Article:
3. You get more excited about likes on your Goodreads reviews than on your Facebook updates.
6. You are the friend or family member who gives books as gifts, even to people you know are not fond of reading: “But it’s about that thing/place/person you like! Just try it!”
When a user group presenter talks about “big data” that’s smaller than any of my production servers
Scarily even vendors call 100G-1TB “big data.” The big data range is a million times larger. (Even worse, at the top of that, they still use decades old ETL techniques that take forever on this medium sized data.)
You are informed about a book’s perceived quality through a number of ways. Probably the biggest is the cover.
And the simple fact of the matter is, if you are a female author, you are much more likely to get the package that suggests the book is of a lower perceived quality. Because it’s “girly,” which is somehow inherently different and easier on the palate. A man and a woman can write books about the same subject matter, at the same level of quality, and that woman is simple more likely to get the soft-sell cover with the warm glow and the feeling of smooth jazz blowing off of it.
This idea that there are “girl books” and “boy books” and “chick lit” and “whatever is the guy equivalent of chick lit”* gives credit to absolutely no one, especially not the boys who will happily read stories by women, about women. As a lover of books and someone who supports readers and writers of both sexes, I would love a world in which books are freed from some of these constraints. Click here to read more about the perceived differences between ‘girl’ and ‘boy’ books.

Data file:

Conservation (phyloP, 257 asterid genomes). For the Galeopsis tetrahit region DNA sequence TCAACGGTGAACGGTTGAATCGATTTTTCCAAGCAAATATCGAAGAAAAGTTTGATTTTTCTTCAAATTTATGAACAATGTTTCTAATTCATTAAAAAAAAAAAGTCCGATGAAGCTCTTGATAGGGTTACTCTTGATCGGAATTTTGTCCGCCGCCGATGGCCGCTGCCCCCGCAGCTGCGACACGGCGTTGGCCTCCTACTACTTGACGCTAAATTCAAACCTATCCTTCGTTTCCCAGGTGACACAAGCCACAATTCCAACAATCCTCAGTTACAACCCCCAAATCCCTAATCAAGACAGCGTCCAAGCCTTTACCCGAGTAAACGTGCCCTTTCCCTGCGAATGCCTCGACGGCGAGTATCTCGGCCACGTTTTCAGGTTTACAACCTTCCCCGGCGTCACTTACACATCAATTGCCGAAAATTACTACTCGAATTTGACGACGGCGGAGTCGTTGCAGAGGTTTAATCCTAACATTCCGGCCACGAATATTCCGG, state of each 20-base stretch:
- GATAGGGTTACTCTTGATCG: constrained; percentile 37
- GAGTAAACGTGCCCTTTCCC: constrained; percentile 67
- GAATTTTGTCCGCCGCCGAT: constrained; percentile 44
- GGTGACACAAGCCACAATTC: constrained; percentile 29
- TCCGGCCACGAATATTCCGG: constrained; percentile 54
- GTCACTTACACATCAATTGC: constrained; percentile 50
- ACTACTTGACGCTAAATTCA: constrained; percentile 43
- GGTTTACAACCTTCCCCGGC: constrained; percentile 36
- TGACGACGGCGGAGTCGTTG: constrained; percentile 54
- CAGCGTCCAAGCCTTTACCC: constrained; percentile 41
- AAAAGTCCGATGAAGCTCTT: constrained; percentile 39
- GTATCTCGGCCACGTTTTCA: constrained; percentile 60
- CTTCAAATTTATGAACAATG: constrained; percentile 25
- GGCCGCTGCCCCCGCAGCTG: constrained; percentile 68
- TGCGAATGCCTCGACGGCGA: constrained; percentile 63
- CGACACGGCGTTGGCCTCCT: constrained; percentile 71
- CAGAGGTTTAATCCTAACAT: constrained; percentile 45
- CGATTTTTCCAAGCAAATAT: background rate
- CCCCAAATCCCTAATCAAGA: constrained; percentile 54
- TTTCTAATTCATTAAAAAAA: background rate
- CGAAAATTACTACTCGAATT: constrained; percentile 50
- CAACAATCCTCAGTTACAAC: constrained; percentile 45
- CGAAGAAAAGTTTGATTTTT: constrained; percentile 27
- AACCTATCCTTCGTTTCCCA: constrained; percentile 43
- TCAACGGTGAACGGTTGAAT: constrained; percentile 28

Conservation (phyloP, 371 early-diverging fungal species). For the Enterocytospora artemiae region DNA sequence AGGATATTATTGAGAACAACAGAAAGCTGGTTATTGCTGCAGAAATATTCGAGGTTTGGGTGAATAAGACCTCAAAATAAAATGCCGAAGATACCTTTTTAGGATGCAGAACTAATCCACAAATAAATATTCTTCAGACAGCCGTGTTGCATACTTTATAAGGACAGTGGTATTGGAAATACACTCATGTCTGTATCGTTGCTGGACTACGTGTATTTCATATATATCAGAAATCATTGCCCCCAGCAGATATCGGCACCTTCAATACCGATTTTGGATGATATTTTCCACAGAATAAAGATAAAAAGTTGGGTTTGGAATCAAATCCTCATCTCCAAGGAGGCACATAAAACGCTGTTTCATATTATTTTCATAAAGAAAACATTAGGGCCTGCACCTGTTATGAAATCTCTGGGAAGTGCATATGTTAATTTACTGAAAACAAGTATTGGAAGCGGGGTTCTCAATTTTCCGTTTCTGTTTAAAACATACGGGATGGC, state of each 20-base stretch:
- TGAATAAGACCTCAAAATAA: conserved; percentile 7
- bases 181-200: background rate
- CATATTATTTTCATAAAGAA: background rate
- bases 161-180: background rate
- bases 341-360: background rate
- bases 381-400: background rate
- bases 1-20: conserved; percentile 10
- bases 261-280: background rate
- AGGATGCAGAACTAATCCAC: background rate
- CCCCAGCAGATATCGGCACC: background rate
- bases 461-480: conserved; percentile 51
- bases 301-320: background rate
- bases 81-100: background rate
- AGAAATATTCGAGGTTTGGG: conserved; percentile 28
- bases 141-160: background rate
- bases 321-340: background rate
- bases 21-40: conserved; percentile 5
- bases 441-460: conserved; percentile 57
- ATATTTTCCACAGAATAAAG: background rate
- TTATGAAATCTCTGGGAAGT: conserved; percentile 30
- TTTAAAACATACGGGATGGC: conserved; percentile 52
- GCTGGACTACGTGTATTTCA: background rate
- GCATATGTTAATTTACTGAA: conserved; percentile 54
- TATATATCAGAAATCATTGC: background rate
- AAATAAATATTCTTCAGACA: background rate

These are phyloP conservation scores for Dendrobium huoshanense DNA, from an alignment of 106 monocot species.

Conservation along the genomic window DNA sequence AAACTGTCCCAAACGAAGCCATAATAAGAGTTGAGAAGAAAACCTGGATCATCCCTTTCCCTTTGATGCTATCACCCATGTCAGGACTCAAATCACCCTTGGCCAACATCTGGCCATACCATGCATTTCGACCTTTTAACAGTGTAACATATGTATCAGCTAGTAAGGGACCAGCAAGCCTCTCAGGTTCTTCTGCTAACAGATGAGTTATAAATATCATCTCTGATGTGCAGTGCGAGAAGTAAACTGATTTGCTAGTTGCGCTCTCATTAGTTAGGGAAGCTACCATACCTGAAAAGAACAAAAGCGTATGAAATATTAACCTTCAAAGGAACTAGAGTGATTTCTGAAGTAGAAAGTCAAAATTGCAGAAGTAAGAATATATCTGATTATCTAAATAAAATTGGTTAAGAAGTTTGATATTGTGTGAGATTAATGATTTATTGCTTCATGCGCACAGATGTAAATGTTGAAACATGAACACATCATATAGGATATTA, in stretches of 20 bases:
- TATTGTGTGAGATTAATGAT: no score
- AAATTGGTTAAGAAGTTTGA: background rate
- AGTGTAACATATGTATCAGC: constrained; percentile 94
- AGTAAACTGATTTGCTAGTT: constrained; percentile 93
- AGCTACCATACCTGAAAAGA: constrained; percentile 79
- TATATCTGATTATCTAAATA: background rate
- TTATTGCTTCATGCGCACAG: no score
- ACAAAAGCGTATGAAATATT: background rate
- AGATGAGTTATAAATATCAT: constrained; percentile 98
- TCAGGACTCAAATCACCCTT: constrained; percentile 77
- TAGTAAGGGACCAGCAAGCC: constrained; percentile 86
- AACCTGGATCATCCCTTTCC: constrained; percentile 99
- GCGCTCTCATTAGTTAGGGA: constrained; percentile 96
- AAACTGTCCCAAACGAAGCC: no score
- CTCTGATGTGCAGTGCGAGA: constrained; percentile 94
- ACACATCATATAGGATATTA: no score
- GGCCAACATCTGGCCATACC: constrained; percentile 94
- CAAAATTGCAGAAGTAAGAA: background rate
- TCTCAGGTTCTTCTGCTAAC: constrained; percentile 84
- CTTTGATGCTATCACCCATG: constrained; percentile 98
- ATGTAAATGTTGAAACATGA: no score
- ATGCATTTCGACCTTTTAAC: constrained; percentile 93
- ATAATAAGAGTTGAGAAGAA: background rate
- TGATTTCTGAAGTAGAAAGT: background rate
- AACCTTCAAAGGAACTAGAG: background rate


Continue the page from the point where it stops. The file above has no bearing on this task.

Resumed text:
This is a pretty interesting experiment from author Maureen Johnson.
I read this earlier today. Really, really worth looking at and thinking about. There’s a whole gallery of them.
Reminds me of this post I made earlier.
Kolam (via Yesterday Was Dramatic, Today is OK)
Kolam is a rangoli traditionally composed of geometric lines and shapes, drawn around a grid pattern of dots. It is drawn by south Indian women with rice or chalk powder in front of their homes.